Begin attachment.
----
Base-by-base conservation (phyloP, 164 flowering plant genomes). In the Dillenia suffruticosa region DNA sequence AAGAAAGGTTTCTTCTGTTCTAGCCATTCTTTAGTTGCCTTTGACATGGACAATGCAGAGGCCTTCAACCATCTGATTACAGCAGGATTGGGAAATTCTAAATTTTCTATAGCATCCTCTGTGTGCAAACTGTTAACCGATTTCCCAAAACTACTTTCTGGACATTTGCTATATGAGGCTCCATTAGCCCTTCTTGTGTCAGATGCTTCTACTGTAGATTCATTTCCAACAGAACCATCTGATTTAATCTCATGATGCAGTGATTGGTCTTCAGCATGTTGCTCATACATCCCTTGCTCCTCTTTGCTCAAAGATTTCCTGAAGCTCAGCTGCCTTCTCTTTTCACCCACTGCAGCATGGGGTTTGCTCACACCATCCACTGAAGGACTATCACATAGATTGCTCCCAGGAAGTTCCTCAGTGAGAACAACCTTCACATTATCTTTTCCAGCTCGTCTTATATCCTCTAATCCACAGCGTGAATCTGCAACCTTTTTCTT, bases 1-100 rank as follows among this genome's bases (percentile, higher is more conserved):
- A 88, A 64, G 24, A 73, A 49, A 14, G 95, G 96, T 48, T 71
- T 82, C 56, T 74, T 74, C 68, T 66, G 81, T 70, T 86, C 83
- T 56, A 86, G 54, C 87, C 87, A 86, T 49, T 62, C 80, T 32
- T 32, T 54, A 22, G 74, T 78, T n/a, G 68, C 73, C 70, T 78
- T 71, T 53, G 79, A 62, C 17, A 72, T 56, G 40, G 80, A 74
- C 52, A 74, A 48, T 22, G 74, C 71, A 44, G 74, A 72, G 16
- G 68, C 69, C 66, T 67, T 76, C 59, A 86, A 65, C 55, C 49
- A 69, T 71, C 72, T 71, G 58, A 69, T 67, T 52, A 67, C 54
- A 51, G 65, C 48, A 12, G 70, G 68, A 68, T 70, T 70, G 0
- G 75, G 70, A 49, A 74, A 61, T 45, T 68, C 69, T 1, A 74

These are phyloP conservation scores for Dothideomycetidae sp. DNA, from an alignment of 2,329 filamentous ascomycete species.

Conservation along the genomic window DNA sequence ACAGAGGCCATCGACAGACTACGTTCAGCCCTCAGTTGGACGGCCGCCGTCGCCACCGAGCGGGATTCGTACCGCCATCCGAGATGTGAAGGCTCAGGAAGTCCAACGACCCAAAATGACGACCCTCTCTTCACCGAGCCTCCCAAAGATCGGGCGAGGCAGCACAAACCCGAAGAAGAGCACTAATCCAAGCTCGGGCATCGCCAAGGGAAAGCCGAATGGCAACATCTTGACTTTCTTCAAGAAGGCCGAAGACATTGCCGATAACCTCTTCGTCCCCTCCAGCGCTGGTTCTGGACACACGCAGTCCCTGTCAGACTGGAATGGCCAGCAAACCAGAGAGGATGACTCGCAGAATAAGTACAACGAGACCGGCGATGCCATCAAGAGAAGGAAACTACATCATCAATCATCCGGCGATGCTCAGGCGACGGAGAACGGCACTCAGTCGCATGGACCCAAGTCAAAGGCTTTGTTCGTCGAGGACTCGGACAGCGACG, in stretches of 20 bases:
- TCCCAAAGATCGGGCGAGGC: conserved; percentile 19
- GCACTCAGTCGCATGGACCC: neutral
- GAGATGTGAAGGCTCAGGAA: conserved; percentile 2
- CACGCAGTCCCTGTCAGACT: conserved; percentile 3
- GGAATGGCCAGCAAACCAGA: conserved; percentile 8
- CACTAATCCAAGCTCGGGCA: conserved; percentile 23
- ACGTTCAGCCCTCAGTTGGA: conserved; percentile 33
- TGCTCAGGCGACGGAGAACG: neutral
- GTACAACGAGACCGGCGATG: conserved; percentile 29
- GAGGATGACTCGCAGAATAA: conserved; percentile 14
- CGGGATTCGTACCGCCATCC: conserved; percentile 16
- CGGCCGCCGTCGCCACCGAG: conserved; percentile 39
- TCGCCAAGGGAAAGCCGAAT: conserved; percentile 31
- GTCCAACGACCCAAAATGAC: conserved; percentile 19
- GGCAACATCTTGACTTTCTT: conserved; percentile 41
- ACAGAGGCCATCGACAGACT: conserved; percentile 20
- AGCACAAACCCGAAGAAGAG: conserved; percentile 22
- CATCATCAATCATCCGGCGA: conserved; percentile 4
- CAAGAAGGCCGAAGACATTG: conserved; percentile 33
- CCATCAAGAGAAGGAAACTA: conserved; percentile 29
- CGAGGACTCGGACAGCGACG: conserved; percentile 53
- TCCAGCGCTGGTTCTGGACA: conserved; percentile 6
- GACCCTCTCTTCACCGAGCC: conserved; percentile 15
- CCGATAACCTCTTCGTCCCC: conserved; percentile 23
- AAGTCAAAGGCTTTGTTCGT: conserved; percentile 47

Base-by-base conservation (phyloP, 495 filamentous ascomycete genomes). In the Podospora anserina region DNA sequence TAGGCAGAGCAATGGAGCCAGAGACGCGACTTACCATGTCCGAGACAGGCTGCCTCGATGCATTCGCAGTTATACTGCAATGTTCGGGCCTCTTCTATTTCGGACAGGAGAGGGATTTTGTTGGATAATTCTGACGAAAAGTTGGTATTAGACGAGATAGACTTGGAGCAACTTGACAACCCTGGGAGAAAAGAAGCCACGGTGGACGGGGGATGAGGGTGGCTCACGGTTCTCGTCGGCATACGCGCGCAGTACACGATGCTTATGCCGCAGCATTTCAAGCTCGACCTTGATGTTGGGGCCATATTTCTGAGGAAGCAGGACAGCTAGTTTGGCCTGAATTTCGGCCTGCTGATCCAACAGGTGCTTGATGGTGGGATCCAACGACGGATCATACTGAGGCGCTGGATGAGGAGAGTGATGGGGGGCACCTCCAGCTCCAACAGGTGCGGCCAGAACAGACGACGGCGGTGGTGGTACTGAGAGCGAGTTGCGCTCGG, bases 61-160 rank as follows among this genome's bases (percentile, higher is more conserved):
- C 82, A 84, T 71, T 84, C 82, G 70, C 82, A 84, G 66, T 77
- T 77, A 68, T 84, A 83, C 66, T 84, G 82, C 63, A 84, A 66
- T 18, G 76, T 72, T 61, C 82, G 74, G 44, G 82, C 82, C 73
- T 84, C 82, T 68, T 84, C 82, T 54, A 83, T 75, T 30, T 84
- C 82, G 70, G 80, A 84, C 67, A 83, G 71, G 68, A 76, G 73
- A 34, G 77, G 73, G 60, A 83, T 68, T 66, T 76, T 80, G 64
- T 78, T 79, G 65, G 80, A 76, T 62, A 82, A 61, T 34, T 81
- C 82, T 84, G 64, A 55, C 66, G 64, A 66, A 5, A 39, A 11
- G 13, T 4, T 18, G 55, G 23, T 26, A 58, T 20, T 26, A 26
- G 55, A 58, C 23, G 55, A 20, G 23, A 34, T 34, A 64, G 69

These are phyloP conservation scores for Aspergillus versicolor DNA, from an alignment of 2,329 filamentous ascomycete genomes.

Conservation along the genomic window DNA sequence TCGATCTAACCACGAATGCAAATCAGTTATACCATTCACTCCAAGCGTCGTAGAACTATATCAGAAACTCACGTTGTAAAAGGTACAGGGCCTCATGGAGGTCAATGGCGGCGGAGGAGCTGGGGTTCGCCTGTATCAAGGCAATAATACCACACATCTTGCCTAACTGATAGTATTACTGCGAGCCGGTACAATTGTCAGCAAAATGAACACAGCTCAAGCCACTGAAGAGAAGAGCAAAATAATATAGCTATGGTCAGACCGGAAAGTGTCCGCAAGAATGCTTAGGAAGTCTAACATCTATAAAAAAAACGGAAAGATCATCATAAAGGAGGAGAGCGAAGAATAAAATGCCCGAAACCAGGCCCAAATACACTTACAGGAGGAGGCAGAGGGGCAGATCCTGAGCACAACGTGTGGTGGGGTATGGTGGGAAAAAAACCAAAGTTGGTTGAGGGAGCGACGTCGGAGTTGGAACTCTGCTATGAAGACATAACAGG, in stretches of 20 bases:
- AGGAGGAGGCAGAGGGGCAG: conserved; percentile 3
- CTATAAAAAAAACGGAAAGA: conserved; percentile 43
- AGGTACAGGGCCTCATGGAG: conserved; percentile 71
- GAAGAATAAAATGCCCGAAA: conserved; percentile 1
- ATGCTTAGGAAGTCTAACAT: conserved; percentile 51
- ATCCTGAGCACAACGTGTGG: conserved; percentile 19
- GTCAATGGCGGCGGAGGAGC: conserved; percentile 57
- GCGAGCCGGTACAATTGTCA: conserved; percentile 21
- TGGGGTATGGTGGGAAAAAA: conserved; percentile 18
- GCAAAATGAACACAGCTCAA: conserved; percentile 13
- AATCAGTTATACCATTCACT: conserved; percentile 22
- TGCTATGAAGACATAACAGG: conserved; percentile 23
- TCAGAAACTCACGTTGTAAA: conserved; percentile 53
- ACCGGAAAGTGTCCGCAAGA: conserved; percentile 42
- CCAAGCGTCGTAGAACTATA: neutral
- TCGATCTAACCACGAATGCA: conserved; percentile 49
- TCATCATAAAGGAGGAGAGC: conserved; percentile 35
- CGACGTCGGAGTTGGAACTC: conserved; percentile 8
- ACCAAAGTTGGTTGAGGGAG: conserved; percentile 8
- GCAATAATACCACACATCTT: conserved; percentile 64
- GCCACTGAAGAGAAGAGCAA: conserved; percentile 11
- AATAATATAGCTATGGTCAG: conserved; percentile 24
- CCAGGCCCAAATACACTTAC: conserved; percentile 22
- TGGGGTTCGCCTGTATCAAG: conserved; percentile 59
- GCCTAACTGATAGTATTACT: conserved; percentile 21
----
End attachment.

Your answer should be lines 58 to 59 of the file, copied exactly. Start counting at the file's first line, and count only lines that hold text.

- GTCAATGGCGGCGGAGGAGC: conserved; percentile 57
- GCGAGCCGGTACAATTGTCA: conserved; percentile 21